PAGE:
was an endless entertainment to Bowen.

The tone of his guest's last words made him take them up. "But is the
lady you allude to more than a hypothesis? Surely you're not thinking of
getting married?"

Chelles raised his eye-brows ironically. "When hasn't one to think of
it, in my situation? One hears of nothing else at home--one knows that,
like death, it has to come." His glance, which was still mustering the
room, came to a sudden pause and kindled.

"Who's the lady over there--fair-haired, in white--the one who's just
come in with the red-faced man? They seem to be with a party of your
compatriots."

Bowen followed his glance to a neighbouring table, where, at the moment,
Undine Marvell was seating herself at Peter Van Degen's side, in the
company of the Harvey Shallums, the beautiful Mrs. Beringer and a dozen
other New York figures.

She was so placed that as she took her seat she recognized Bowen and
sent him a smile across the tables. She was more simply dressed than
usual, and the pink lights, warming her cheeks and striking gleams from
her hair, gave her face a dewy freshness that was new to Bowen. He
had always thought her beauty too obvious, too bathed in the bright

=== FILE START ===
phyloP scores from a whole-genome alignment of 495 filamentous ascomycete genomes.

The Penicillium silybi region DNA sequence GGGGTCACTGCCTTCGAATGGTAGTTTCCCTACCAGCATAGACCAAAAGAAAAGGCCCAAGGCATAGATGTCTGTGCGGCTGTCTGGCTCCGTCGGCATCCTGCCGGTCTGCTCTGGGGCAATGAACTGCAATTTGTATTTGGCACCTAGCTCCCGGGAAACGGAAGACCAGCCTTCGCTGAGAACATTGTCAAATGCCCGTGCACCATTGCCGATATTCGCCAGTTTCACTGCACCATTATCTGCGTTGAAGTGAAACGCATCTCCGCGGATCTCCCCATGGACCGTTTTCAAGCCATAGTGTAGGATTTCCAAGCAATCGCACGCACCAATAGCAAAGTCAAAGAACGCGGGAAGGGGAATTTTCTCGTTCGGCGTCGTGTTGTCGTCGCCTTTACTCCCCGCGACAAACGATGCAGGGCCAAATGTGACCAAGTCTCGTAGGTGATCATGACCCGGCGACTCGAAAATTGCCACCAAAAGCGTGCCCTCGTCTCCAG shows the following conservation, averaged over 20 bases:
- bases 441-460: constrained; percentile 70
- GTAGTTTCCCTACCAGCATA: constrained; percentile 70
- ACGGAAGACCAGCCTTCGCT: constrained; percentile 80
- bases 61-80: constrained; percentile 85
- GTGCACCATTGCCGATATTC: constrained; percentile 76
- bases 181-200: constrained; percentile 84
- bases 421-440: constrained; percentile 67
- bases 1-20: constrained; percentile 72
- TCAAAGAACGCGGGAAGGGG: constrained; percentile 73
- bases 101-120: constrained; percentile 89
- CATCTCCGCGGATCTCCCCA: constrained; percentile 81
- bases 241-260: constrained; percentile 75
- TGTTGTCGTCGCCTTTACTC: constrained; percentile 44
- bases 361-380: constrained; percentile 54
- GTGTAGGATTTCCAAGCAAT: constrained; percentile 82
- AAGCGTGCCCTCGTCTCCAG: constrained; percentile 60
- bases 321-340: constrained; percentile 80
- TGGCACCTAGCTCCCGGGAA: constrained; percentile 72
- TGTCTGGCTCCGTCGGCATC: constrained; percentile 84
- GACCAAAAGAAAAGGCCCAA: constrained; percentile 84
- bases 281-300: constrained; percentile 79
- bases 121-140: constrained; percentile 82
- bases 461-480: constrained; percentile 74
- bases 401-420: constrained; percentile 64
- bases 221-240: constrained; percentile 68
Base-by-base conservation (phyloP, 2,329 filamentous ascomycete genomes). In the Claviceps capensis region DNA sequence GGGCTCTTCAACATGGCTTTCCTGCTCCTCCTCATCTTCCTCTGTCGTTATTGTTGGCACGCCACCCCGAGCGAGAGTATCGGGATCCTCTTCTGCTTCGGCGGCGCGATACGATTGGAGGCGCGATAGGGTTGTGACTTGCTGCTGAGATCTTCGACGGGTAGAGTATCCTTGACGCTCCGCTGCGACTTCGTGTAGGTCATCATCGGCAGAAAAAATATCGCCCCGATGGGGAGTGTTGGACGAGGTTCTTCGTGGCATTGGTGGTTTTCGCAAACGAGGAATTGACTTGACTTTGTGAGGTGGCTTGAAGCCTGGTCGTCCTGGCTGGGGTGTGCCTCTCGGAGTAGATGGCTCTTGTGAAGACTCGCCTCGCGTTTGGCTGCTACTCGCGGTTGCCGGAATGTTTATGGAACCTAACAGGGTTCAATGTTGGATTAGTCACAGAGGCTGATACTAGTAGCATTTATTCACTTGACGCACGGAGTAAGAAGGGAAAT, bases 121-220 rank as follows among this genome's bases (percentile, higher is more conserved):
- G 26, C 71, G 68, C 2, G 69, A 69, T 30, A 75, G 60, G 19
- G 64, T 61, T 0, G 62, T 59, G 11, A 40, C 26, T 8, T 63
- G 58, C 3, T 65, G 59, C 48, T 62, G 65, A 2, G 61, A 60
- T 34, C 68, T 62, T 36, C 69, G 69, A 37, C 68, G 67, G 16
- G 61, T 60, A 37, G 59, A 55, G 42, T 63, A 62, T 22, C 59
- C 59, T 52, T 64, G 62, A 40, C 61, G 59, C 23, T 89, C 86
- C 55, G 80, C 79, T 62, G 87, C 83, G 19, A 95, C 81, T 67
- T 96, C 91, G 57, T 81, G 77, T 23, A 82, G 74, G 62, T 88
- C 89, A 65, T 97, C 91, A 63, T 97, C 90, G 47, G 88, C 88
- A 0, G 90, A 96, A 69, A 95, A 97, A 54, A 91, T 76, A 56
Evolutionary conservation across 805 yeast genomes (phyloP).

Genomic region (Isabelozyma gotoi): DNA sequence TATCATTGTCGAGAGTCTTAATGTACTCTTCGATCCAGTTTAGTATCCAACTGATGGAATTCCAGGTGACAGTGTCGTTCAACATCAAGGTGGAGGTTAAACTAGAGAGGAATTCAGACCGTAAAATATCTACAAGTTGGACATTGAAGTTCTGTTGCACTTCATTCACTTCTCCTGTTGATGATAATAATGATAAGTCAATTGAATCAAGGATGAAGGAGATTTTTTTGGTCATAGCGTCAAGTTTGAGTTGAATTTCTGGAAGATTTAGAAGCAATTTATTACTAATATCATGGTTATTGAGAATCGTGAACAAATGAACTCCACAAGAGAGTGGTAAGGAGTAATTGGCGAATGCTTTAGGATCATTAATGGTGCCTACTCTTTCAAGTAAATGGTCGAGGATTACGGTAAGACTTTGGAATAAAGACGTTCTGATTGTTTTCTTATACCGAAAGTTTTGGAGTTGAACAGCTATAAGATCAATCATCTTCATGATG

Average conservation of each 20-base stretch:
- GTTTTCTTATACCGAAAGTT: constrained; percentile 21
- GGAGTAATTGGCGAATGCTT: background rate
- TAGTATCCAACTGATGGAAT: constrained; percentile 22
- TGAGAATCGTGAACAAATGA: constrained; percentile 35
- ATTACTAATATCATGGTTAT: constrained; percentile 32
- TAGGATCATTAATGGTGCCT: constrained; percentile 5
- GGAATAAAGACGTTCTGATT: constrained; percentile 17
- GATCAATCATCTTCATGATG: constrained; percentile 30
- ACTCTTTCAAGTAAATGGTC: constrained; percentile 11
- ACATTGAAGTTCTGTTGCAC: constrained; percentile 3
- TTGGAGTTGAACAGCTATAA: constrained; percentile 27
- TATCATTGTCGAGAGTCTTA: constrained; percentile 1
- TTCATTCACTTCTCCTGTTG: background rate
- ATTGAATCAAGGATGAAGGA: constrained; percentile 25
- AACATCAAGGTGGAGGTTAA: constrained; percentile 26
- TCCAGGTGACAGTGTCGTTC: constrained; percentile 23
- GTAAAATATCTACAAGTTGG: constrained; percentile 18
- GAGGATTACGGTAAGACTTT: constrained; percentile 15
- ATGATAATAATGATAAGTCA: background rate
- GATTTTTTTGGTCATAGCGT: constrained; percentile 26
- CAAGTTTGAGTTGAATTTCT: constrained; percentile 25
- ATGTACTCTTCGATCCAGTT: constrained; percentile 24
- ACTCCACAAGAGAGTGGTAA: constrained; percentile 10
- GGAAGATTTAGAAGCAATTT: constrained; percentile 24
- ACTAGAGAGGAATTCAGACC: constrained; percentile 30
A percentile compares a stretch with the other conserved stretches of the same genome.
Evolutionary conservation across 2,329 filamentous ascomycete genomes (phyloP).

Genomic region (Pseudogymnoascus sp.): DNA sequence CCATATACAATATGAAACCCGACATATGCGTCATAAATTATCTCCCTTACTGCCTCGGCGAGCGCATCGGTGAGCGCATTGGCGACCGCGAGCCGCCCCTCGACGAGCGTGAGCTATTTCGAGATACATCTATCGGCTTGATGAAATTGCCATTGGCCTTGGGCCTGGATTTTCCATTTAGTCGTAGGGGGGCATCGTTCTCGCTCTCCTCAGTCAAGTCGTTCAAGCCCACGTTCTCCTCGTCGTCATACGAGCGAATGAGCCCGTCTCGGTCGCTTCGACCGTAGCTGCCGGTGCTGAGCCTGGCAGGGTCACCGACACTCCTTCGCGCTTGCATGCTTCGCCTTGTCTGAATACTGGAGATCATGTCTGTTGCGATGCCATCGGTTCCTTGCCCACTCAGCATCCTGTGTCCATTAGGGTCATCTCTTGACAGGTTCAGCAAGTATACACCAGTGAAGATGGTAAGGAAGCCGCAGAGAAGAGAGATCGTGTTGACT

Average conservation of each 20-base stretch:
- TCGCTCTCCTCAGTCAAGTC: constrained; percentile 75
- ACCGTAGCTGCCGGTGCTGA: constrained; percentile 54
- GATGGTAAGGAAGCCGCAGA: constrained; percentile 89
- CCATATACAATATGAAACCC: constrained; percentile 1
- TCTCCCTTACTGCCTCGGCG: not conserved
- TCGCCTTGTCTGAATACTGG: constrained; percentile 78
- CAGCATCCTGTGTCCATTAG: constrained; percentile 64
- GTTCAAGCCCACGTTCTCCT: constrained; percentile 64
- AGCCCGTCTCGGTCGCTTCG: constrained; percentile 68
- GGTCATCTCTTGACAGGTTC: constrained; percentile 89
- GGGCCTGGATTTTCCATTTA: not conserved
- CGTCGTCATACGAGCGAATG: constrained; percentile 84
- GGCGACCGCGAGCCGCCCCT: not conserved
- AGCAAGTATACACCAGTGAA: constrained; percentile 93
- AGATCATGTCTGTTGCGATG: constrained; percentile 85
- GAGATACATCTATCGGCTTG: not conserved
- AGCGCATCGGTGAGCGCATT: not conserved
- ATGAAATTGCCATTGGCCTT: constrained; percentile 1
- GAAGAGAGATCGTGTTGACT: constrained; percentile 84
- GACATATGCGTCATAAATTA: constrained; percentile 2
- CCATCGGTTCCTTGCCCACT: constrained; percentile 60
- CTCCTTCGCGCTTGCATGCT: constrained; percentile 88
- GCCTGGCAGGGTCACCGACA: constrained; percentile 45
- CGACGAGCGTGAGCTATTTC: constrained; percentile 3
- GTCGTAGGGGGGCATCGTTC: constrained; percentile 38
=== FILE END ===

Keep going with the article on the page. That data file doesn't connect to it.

publicity of the American air; but to-night she seemed to have been
brushed by the wing of poetry, and its shadow lingered in her eyes.

Chelles' gaze made it evident that he had received the same impression.

"One is sometimes inclined to deny your compatriots actual beauty--to
charge them with producing the effect without having the features; but
in this case--you say you know the lady?"

"Yes: she's the wife of an old friend."

"The wife? She's married? There, again, it's so puzzling! Your
young girls look so experienced, and your married women sometimes
so--unmarried."

"Well, they often are--in these days of divorce!"

The other's interest quickened. "Your friend's divorced?"

"Oh, no; heaven forbid! Mrs. Marvell hasn't been long married; and it
was a love-match of the good old kind."

"Ah--and the husband? Which is he?"

"He's not here--he's in New York."

"Feverishly adding to a fortune already monstrous?"

"No; not precisely monstrous. The Marvells are not well off," said
Bowen, amused by his friend's interrogations.

"And he allows an exquisite being like that to come to Paris without
him--and in company with the red-faced gentleman who seems so alive to
his advantages?"

"We don't 'allow' our women this or that; I don't think we set much
store by the compulsory virtues."

His companion received this with amusement. "If: you're as detached as
that, why does the obsolete institution of marriage survive with you?"

"Oh, it still has its uses. One couldn't be divorced without it."

Chelles laughed again; but his straying eye still followed the same
direction, and Bowen noticed that the fact was not unremarked by the
object of his contemplation. Undine's party was one of the liveliest in
the room: the American laugh rose above the din of the orchestra as the
American toilets dominated the less daring effects at the other